Lily the potbellied pig arrived at Heartland Farm Sanctuary blind, lethargic and too overweight to walk. The children of Heartland's summer day camp program took it upon themselves to put the curl back in her tail.
Is it just me or does each summer seem to go by quicker than the last? The end of summer is upon us and for many families this means the start of a new school year.
This past week, on the way to the grocery store, my daughter asked what I believed she thought would be a innocuous question, "Mom, when are we going back-to-school shopping?"
Volunteering with the Young Writers Summer Camp this past week really helped me to remember how utterly creative kids can be when encouraged to come up with their own ideas and use their own words.
This past week I gleefully accepted an offer for new job on the UW-Madison campus. My kids are getting are older and I guess I've felt for a while now that it was time to figure out what would be next for me on the professional front.
"Kids spend so much time in and around school, it's the only place where some have a chance to develop an appreciation for a healthy lifestyle," says Katie Hensel, founder and executive director of Tri 4 Schools.
"I'm envious, mom," said my twelve-year-old daughter as she hopped in the car after theater camp last week. "All the other kids in my group seem to really like, and to be really good at, singing, dancing and acting. But I think all those things are just okay."
"People are looking to book space here all the time," says Remy Fernández-O'Brien, communications and facilities coordinator for the Lussier Community Education Center, a private, nonprofit community center on Madison's west side. "They want to throw their child's first birthday party here or hold a Girl Scout meeting. We're really busy year-round, but it's especially lively here in the summer."
Last week, in response to the county-wide Sleep Safe, Sleep Well public health campaign that encourages parents to "share the room, not the bed" with their sleeping infants, Isthmus contributor Ruth Conniff penned a lovely opinion piece in defense of bed sharing entitled "Confessions of a Co-Sleeper."
As much as I'd like to believe there is latent genius in my daughter's early finger paintings, I'm pretty sure her works are not distinguishable from those created by the pointer fingers and pinkies of thousands of other children from across the world.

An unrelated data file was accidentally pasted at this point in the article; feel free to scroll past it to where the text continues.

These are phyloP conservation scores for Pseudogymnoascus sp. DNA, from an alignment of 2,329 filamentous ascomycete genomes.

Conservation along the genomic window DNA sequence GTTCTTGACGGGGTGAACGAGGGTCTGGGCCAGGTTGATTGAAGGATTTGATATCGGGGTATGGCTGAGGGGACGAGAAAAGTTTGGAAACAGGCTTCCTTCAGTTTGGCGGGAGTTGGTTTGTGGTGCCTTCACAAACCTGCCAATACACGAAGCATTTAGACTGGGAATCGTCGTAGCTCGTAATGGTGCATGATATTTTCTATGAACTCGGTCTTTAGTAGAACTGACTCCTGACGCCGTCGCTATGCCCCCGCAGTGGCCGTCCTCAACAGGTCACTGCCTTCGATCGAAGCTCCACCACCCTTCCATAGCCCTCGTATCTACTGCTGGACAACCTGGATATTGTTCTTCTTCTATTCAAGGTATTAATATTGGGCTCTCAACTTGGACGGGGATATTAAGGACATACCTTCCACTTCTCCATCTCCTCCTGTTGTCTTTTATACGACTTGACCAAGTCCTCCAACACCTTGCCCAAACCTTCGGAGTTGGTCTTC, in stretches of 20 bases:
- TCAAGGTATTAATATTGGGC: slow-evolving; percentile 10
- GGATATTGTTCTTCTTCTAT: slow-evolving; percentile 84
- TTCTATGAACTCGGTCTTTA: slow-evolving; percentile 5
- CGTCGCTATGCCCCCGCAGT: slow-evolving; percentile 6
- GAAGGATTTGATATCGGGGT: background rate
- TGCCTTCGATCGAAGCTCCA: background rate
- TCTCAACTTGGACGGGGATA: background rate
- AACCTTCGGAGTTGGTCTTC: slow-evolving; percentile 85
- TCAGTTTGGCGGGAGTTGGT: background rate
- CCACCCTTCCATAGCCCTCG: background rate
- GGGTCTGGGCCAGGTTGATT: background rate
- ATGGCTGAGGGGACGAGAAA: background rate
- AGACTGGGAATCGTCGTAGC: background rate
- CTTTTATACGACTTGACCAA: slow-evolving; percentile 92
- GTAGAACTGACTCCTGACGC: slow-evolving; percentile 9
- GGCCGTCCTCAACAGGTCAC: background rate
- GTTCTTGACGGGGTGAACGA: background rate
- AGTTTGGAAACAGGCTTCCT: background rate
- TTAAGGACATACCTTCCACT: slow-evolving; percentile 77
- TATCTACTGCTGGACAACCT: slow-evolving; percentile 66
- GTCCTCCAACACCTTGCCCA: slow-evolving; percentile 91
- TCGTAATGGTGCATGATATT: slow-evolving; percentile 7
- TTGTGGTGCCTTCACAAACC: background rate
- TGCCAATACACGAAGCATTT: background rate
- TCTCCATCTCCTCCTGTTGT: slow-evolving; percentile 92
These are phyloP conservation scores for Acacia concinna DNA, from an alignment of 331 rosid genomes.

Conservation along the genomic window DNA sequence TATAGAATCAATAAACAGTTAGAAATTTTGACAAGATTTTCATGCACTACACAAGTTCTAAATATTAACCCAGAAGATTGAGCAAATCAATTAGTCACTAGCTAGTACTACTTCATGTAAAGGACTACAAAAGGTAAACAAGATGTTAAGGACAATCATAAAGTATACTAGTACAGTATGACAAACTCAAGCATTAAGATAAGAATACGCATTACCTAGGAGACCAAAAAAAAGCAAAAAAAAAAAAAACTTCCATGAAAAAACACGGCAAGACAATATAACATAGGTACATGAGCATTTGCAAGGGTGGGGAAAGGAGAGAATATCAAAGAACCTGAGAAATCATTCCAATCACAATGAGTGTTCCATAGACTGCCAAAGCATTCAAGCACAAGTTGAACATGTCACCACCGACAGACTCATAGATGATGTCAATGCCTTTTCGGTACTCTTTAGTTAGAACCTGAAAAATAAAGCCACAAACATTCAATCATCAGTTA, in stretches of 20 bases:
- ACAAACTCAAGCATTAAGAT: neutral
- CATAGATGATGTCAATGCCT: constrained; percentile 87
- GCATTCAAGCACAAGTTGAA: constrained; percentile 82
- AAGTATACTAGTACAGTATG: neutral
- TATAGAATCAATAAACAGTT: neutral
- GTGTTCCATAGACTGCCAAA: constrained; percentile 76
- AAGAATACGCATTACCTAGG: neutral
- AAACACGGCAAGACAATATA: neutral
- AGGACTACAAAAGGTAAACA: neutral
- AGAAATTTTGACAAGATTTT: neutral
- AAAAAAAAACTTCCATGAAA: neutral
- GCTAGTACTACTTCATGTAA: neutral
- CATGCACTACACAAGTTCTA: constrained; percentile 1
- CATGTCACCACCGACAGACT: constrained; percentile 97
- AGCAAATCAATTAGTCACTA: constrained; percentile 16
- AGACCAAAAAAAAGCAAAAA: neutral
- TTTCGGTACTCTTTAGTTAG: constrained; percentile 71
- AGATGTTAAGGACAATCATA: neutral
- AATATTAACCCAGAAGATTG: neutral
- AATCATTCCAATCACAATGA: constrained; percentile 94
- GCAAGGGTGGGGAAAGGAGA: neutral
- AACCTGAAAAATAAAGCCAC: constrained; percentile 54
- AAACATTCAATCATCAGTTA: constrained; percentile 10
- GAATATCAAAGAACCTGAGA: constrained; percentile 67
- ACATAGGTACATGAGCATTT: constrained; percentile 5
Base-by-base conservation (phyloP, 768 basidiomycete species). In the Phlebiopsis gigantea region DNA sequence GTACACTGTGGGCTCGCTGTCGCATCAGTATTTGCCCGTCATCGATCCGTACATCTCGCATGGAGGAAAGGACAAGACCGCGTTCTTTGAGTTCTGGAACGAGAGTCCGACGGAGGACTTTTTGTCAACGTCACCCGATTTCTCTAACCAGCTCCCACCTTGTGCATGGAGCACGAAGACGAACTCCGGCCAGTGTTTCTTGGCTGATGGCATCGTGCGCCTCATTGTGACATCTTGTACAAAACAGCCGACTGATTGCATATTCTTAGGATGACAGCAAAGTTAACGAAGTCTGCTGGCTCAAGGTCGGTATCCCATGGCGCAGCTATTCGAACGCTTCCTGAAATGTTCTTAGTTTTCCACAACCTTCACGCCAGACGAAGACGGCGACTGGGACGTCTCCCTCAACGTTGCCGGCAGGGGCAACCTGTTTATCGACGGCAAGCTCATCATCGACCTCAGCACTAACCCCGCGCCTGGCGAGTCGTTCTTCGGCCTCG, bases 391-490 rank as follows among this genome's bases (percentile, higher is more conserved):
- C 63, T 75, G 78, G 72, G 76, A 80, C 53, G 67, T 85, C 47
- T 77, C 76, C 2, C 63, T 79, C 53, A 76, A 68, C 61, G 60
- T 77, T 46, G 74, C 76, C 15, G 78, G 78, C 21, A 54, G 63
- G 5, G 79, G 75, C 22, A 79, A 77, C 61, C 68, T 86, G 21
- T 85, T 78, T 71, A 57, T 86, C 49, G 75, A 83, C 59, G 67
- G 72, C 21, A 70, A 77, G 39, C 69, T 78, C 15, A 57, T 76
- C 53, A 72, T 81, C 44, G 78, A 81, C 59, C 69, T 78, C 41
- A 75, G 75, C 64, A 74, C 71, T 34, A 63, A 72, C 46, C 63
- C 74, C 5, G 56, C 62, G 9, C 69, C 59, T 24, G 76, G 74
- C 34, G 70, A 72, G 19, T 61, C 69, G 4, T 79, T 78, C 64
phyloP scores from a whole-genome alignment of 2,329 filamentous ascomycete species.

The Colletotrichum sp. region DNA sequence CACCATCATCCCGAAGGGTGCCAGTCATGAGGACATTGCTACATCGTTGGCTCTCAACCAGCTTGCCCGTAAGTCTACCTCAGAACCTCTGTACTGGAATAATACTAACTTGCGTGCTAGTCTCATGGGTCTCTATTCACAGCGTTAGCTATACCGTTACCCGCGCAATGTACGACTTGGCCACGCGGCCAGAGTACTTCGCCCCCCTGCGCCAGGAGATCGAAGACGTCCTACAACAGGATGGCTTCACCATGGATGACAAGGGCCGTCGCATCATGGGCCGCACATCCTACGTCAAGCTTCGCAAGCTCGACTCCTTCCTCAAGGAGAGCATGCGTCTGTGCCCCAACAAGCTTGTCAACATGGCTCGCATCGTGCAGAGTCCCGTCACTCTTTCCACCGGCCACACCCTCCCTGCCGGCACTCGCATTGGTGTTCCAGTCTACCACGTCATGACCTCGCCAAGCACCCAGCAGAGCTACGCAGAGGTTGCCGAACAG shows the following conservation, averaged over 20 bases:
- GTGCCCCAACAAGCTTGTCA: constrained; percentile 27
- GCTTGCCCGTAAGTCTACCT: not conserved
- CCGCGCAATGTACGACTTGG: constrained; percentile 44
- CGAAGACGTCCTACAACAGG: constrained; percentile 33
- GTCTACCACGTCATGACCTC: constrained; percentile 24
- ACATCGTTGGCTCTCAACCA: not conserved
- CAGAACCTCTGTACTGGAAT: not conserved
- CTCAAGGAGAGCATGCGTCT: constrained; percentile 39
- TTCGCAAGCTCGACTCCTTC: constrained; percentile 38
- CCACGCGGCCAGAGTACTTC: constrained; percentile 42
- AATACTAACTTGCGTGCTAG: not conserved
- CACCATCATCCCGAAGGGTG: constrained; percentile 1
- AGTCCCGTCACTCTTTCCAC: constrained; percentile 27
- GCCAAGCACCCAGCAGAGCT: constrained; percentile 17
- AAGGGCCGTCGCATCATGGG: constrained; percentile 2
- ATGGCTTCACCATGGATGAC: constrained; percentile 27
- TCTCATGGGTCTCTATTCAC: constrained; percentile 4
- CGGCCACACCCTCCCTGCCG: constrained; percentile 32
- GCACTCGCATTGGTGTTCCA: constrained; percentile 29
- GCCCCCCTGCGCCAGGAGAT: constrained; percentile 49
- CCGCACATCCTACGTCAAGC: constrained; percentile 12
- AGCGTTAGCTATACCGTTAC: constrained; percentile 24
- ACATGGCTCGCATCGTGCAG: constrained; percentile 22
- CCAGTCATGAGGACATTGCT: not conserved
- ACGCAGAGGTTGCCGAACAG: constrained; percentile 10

Seeing Romeo and Juliet this past weekend was a definite reminder that I need to prepare for something that might resemble a (near) West Side Story around our place pretty soon.
All during childhood, we calmly tell our kids they don't need to be afraid of the dark, thunder or the monster under the bed. But it's pretty hard to keep your parental cool when your kid is about to embark on the one thing that terrifies you. I knew the problem wasn't really with him. It was with me.
Last January, when temperatures dipped below minus 30 and most people between the ages of 16 and 24 did anything to stay inside, a small yet sturdy group of at-risk teenage boys and young men stacked wood and managed controlled burns at Festge County Park near Cross Plains. Five months later, following a temperature swing of more than 100 degrees, Isthmus found some of those same guys removing invasive honeysuckle and buckthorn at Lake View Hill County Park on Madison's north side.
The first week of summer break at our place usually comes and goes without incident. At times, one could argue, it even verges on pleasant. I have no school lunches to pack and the kids have no 7 a.m. buses to catch.
Have you tried getting anywhere on either Verona Road or East Johnson lately? I'm pretty sure a six-month old could crawl to Fitchburg, or across the isthmus, in less time that it takes me to drive there these days.
As soon as the door closed behind him, I poured myself a cup of the coffee he had made and took a moment to let the enormity of what just happened sink in. My son was ready that morning despite my inability to properly set an alarm clock. My kid was ready that morning without nudging, cajoling, or reminding. He was ready, even when I wasn't.
For the past 17 years or so (i.e., since I've had kids), I haven't made books the priority in my life I know they should be. It's not that I don't try. Just this past weekend I had the best of intentions of picking up, and even finishing, I am Malala, this year's UW-Madison's Go Big Read pick. But the copy still sits untouched on my nightstand.